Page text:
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jConnect ResultSet and Row Locking

2 posts in JDBC Connect (product renamed to JConnect) Last posting was on 1997-08-19 17:37:55.0Z
Bill Hastings Posted on 1997-08-19 16:04:43.0Z
Message-ID: <33F9C41B.5C7B8E44@emek.org>
Date: Tue, 19 Aug 1997 09:04:43 -0700
From: Bill Hastings <bill@emek.org>
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Subject: jConnect ResultSet and Row Locking
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With the current implementation of ResultSet in JConnect, when exactly
do I have a row locked?

If I execute a statement that returns a ResultSet, and then begin
next()ing through the returned rows, Is the current row locked? Is this
isolation level dependent?

Given a high enough level of isolation, are all the rows in a ResultSet
locked once I've next()ed through them?

Thanks in advance.

Bill Hastings


David Clegg Posted on 1997-08-19 17:37:55.0Z
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Date: Tue, 19 Aug 1997 10:37:55 -0700
From: David Clegg <davec@sybase.com>
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Subject: Re: jConnect ResultSet and Row Locking
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Bill Hastings wrote:
>
> With the current implementation of ResultSet in JConnect, when exactly
> do I have a row locked?
>
> If I execute a statement that returns a ResultSet, and then begin
> next()ing through the returned rows, Is the current row locked? Is this
> isolation level dependent?
>
> Given a high enough level of isolation, are all the rows in a ResultSet
> locked once I've next()ed through them?

It does depend on your Isolation Level, whether you are using
chained-transactions or autocommit transaction mode, and whether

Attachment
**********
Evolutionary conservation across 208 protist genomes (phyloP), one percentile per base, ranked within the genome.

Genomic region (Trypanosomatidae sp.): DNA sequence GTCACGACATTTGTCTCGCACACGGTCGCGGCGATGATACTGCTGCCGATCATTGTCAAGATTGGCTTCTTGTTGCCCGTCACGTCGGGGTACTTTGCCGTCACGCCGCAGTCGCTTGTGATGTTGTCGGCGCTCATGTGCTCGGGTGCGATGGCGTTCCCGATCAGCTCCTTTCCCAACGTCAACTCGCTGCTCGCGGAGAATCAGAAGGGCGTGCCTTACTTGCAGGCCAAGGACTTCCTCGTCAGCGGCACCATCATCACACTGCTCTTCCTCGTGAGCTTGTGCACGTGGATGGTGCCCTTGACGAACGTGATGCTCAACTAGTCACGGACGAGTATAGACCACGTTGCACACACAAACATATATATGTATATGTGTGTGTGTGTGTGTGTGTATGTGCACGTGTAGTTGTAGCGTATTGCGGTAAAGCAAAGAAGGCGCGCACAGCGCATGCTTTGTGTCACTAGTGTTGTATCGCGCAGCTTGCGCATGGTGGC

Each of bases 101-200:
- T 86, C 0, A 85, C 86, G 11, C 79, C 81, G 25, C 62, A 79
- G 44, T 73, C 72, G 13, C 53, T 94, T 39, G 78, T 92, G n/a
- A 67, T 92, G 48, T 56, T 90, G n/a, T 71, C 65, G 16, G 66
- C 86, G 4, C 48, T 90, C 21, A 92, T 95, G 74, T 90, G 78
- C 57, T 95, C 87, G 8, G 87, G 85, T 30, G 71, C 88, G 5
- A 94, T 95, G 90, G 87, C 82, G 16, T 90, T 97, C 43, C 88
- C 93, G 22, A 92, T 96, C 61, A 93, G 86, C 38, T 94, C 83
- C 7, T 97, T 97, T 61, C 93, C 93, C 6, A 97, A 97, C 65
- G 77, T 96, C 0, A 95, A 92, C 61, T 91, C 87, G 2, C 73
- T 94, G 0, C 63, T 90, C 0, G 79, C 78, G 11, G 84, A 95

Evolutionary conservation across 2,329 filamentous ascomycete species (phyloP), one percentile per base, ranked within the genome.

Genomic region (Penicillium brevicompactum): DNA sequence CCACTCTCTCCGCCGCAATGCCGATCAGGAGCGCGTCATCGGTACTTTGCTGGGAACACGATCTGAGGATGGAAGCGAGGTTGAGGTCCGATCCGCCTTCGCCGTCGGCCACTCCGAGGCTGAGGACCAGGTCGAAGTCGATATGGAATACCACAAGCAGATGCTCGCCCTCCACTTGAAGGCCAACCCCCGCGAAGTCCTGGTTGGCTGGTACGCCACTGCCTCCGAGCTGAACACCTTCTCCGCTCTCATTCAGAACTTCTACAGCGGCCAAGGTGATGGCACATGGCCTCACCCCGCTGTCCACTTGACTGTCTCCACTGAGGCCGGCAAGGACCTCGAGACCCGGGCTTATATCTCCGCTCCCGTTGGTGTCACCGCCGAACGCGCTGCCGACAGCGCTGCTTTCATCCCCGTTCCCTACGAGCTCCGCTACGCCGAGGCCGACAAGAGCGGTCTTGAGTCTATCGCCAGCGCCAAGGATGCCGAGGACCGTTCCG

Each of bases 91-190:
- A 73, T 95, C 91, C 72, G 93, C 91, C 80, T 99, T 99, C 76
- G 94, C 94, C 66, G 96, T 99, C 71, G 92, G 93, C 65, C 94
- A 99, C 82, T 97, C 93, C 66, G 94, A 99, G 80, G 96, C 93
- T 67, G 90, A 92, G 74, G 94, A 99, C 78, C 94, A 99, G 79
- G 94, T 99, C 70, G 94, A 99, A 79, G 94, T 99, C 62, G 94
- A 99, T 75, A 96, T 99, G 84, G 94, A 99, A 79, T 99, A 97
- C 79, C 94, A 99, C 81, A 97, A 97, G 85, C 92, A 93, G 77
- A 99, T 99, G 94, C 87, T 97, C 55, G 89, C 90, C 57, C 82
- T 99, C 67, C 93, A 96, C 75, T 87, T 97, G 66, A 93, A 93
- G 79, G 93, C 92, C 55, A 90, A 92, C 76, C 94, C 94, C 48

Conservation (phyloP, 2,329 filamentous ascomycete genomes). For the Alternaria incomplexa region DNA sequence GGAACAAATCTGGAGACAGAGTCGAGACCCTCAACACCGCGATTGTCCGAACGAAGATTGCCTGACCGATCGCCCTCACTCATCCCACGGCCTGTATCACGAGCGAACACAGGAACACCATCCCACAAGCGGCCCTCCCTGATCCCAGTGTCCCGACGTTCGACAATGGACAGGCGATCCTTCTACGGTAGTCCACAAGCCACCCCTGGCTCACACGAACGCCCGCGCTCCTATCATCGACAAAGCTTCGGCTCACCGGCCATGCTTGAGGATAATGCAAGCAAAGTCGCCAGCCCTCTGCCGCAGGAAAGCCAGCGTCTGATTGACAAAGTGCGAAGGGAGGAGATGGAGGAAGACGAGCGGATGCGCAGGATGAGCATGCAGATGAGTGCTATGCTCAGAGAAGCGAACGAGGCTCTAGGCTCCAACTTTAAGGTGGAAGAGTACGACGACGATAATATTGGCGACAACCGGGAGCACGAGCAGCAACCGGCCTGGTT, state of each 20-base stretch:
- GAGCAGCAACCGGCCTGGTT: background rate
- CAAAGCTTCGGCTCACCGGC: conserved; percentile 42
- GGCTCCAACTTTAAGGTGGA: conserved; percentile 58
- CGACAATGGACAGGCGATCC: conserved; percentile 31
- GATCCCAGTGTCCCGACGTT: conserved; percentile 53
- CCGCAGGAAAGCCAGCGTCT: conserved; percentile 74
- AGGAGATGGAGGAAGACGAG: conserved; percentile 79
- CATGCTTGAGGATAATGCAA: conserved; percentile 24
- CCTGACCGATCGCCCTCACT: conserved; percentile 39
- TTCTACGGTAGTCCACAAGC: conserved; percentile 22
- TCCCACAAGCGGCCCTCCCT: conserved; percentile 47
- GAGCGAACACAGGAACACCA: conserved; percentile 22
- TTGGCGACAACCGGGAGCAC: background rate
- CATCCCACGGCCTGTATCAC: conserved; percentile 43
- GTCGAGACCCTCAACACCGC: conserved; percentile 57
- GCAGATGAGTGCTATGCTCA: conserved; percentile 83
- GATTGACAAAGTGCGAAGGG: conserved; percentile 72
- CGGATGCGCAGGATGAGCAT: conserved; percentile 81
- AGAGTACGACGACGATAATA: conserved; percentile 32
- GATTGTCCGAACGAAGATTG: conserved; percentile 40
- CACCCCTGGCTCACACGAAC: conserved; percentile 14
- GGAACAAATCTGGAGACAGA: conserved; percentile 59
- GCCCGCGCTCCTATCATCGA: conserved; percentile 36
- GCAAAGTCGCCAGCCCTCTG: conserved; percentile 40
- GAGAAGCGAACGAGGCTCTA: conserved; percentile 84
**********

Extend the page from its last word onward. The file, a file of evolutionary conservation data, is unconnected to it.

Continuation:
you are using a cursor on the Statement that gave you the resultSet.

Before proceding, realize that RDBMS's have different locking
strategies and jConnect is not specifying anything special to try
to control this stuff. SQLServer generally doesn't hold locks on
ROWS but rather on 2K PAGES - so depending on the number/size of
columns in your rows you may lock one or more rows at a time.

Be default you are in autocommit mode with transaction isolation level
3. When the select statement executes you would get a logical
read-lock on the pages affected by your select statement - but the
repeatable-read locks you logically get are immediately released
because your transaction (which didn't change anything) will end
immediately because of autocommit. In this case, the locks on pages
(and the rows contained in them) are already released by the time
the first row of the result-set comes back across the network for
you to fetch.

If you do a "BEGIN TRANSACTION" statement, or set autocommit(false)
then these read-locks would indeed be held. The read-locks will not
prevent any other users from accessing (reading) the same pages. If
another transaction tries to update/delete rows in those pages, that
transaction will be blocked from committing until you end your
transaction (Commit or rollback or disconnect - which implicitly
rolls back the transaction).

With a lower isolation level, the read locks would not held even
if you do have a long-running transaction going.

If you use a cursor, SQL-Server can use a different form of locking
known as ladder locking. As soon as you fetch a cursor off a page,
the locks on that page can be released (because SQL-Server doesn't
support backwards scrolling).

dave